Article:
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This morning we first had a talk by Pierre Borgnat on the use of data analytics for bike renting systems, which gives you access to various rhythms of a city.

We then all went for a super nice trekking around Peyresq, in pristine weather conditions: talk about perfection …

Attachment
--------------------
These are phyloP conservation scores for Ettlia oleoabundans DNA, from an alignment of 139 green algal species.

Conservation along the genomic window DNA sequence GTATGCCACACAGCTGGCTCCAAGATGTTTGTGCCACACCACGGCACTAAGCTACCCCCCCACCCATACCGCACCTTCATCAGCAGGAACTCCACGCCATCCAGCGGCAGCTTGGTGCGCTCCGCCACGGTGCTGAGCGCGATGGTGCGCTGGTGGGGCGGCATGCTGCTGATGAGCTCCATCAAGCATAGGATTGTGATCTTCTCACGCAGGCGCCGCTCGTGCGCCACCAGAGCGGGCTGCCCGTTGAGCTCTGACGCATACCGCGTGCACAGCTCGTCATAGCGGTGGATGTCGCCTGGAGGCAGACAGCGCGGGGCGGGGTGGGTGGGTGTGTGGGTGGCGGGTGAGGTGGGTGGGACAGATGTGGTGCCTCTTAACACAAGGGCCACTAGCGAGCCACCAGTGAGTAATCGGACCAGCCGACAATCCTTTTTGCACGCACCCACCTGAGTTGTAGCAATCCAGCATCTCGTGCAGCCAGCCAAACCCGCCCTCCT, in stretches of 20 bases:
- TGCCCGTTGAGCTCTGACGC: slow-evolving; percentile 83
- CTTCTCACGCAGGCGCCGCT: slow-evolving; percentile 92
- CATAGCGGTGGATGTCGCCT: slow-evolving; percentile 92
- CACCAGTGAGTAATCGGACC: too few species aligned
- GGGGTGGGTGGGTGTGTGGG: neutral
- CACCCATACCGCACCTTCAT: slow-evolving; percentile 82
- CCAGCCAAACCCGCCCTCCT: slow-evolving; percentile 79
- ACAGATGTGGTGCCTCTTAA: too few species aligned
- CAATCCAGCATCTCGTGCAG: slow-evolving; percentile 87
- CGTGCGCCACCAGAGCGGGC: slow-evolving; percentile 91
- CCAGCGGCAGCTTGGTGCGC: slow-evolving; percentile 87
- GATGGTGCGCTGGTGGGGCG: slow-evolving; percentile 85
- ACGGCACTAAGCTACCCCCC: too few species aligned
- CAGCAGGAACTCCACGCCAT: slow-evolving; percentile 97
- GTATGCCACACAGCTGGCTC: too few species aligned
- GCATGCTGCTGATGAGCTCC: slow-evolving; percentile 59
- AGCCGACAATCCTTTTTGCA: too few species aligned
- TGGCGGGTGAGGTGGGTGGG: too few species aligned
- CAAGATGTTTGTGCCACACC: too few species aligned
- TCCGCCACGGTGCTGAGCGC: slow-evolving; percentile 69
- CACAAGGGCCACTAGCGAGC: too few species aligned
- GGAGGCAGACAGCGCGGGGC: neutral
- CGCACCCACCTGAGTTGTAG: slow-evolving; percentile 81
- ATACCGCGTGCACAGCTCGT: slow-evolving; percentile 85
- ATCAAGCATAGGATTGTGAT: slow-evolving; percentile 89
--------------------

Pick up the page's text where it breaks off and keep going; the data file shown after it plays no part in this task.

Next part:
In the afternoon Pierre Borgnat gave a more technical two hours lecture on multiscale community detection and dynamic graphs. Pierre first convinced us that spectral clustering is not necessarily very good for community detection because there is no measure of partition quality and no reference to a null hypothesis (no community). This is why modularity was introduced. Modularity measures how much your graph departs from a null hypothesis where your graph is random with the same degrees. Optimizing modularity is difficult (NP complete?) but there exists a greedy algorithm (the Louvain method, what else?) that solves it, approximately, in polynomial time. Pierre then set on a challenging agenda. He first discussed cases where one really needs a multiscale definition of communities. In fact this is quite often the case since they tend to agglomerate at various scales and allow for rich interpretation. Borgnat used a wavelet transform transform on graphs to give an original and intuitive definition of what multiscale communities are. One of the niceties is that the method comes with a fast algorithm that scales up to fairly large graphs. Another important point stressed by Pierre is the definition of a stability criterion that allows to judge partitions. Pierre showed various applications and a second talk by Rasha Boulos even used the technique in genomics in a very interesting way. In the second part of his talk, Pierre discussed dynamical graph models. This is a very emerging domain where a lot remains to be done. Pierre wet our appetite with interesting ideas that allow to detect and track patterns in dynamical applications.